Vatican City — Cardinal-designate Juan Jose Omella of Barcelona, Spain, said his appointment isn't a job promotion but a call to be more like Jesus, who came to serve the poor and marginalized.
"This isn't about great honors, attaining positions of responsibility, of honor, of glory. It's not about making a career, but of service," the cardinal-designate told Vatican Radio May 22. "That is our mission."
Pope Francis announced May 21 he would be making the 71-year-old Spanish archbishop a cardinal during a consistory in June.
Although past archbishops from Barcelona have been named cardinals, Omella said he was still surprised by the announcement.
Speaking to journalists the day after the pope announced the June 28 consistory, Omella said he was blessing a new Caritas facility in a local parish when his friend, a bishop, called to congratulate him.
"I answered and he said, 'Congratulations, Cardinal!' And I said, 'Enough with the jokes, you're always messing around with me.' And he said, 'No, no. I'm here in St. Peter's Square and I just heard (the pope) say your name,'" he said May 22.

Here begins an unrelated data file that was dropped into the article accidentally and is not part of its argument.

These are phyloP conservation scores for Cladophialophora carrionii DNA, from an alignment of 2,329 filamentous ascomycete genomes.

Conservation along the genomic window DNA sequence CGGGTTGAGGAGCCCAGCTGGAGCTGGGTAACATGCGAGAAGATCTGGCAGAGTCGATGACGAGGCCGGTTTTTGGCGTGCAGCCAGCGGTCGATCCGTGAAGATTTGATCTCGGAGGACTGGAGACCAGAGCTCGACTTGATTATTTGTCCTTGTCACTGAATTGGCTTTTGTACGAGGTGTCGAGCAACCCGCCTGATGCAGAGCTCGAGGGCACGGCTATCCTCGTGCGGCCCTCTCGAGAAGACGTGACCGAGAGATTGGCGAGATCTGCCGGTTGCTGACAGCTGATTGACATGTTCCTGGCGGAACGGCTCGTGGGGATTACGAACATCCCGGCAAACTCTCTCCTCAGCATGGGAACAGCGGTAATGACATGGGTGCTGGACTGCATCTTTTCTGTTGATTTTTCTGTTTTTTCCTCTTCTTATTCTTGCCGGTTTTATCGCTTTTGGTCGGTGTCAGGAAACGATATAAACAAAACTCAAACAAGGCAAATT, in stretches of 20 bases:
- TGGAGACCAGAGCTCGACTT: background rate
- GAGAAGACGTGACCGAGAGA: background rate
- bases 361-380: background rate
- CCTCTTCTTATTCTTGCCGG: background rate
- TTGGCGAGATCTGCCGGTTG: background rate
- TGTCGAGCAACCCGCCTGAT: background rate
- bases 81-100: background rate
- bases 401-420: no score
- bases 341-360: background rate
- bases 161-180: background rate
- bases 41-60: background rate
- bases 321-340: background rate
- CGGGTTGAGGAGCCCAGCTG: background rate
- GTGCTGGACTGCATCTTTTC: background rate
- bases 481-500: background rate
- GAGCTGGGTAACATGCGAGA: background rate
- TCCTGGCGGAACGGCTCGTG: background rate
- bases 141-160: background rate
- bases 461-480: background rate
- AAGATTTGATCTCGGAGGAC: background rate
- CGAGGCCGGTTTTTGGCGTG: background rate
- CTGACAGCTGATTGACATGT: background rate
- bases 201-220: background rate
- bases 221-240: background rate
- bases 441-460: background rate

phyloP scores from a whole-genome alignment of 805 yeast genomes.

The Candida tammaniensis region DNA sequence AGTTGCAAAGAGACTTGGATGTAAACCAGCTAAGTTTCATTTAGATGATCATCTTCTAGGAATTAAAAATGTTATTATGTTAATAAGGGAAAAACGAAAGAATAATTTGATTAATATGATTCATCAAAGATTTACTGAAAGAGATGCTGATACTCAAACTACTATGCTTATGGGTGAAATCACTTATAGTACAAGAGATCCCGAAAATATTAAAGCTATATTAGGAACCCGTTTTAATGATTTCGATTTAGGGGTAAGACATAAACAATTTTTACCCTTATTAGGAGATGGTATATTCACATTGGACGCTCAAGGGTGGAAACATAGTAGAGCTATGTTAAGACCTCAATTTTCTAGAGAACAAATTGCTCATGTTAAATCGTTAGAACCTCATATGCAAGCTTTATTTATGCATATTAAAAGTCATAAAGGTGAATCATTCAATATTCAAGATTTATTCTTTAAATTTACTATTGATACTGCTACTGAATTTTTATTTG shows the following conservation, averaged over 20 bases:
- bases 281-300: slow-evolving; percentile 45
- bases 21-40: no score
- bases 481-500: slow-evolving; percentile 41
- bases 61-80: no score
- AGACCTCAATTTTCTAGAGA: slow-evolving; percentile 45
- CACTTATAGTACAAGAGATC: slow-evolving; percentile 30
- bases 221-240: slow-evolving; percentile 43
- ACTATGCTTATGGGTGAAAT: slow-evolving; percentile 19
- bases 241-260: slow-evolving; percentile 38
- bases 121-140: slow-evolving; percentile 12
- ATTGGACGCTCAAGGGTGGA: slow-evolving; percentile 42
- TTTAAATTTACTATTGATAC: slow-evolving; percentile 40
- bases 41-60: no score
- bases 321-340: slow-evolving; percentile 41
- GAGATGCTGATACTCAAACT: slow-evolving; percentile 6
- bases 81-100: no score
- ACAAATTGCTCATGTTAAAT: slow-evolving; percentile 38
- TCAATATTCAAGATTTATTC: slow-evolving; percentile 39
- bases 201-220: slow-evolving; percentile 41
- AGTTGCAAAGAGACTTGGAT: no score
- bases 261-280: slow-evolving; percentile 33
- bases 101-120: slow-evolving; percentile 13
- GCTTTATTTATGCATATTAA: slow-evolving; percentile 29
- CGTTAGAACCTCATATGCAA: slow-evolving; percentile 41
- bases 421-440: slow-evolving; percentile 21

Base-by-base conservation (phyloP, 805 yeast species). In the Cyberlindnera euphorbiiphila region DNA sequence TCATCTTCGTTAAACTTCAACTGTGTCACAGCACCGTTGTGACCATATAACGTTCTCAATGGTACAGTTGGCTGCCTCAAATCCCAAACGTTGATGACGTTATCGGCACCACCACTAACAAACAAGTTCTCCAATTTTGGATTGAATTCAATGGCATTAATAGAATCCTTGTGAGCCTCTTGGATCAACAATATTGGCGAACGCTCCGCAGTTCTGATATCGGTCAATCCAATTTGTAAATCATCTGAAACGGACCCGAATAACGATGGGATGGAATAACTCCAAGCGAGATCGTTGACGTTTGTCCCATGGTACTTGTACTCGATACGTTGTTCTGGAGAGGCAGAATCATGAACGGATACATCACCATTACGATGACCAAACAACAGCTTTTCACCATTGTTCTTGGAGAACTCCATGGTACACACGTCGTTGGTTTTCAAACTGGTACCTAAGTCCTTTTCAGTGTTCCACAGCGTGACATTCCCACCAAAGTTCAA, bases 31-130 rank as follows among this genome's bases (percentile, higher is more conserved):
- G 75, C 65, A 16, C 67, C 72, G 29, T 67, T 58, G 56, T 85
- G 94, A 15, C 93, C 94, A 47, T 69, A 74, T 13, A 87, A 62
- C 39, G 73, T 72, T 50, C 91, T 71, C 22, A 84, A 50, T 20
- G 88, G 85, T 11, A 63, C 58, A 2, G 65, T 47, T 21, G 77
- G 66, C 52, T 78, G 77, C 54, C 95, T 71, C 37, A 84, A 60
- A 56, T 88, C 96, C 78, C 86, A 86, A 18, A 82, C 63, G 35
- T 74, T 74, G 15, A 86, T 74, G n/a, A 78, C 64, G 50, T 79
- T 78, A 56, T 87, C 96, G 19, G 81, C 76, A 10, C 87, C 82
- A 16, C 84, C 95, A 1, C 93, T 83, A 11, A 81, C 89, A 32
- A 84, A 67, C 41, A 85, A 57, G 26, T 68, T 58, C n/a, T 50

Despite the unexpected news, the cardinal-designate refused to change his schedule. That same evening, he went to visit prisoners at the Can Brians penitentiary on the outskirts of Barcelona.
"I came back home at 9 o'clock at night, and this morning, I am with you," he told journalists, adding that since his appointment, he had received hundreds of phone calls.
Omella was born April 21, 1946, in Cretas, a small Catalan-speaking village with a population of just over 580.
He studied at the seminary of Zaragoza, Spain, as well as at formation centers run by the Missionaries of Africa in Louvain, Belgium, and Jerusalem. Following his ordination in 1970, he served as a pastor in the diocese of Zaragoza and as a missionary for one year in Zaire.
He was named auxiliary bishop of Zaragoza in 1996 by St. John Paul II. A member of the Spanish bishops' conference commission for social ministry since that time, Cardinal-designate Omella served as its president from 2002 to 2008 and from 2014 to 2017.
According to the Spanish bishops' conference website, the commission "promotes and executes actions" relating to social justice, charity and prison ministry.
Like Pope Francis, Omella believes the church must continue to be "a path of hope and brotherhood," especially for those living in the margins of society.
The church must work to "unite institutions for the common good, so that no one feels cast aside — as the pope says — and that we care for the poorest," he told Vatican Radio.
"I believe that it is a job that we all must do at all levels."
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